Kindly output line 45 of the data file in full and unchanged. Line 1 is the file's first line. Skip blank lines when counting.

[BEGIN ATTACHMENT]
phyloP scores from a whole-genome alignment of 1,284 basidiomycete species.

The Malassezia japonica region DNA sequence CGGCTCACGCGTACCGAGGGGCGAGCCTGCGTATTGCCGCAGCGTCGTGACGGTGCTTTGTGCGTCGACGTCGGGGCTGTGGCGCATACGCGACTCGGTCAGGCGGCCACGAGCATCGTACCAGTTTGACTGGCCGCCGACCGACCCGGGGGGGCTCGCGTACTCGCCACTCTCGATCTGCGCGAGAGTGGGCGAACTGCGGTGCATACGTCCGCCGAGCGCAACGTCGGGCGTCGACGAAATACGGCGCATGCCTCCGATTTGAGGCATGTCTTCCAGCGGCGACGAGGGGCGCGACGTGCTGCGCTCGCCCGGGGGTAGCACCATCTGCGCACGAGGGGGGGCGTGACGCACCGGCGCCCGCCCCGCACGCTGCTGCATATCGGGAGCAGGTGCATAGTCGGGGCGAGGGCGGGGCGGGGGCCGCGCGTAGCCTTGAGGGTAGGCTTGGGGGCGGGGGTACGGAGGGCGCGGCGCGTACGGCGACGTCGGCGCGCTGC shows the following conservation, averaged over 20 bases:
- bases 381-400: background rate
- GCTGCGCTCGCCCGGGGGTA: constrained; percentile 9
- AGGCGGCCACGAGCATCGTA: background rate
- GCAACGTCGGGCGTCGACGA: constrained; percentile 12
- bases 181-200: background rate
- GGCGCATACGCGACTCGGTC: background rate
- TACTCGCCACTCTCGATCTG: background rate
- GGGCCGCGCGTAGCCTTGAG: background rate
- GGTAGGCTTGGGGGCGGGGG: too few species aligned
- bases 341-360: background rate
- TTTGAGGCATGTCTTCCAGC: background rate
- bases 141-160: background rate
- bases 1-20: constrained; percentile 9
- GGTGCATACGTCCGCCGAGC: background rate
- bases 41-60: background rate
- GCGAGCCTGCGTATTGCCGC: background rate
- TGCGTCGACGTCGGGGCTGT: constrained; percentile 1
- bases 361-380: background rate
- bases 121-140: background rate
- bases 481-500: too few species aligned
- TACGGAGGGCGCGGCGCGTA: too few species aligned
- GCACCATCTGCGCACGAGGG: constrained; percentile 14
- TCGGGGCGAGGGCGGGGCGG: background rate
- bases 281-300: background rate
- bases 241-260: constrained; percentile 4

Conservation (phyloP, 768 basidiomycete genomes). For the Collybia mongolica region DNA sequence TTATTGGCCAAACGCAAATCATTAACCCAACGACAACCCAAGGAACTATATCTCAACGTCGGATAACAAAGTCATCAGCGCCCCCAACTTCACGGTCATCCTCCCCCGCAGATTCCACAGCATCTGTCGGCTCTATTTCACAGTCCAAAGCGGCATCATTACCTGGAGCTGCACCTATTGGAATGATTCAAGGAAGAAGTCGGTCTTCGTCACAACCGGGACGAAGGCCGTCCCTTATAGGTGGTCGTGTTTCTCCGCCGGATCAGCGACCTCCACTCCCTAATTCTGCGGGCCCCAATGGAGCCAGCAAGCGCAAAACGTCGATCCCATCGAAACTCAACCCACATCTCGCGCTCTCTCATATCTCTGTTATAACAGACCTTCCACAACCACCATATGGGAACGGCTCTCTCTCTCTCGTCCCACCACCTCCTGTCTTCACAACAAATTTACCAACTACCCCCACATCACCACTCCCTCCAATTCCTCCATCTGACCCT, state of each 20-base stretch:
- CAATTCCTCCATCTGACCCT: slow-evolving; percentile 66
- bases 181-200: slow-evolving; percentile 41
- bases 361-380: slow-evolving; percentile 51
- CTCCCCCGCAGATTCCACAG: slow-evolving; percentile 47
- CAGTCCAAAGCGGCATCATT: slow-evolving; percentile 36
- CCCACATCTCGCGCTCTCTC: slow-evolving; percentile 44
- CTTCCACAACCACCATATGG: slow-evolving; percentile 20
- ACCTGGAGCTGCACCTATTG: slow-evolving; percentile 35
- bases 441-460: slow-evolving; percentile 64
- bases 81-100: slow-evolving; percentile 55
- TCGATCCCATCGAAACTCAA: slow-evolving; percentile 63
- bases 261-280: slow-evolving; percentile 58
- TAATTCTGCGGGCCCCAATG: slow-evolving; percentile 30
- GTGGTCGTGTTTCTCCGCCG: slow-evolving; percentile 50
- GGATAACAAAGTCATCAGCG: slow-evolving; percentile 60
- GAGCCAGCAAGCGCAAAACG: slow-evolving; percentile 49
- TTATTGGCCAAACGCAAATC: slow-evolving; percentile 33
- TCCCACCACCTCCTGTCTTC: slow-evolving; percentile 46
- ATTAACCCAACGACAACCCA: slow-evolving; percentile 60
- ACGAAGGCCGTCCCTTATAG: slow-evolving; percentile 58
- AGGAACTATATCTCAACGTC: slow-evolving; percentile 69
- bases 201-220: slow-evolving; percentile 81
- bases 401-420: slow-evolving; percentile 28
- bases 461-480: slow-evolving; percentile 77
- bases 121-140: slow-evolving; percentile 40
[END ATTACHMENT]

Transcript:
- TTATTGGCCAAACGCAAATC: slow-evolving; percentile 33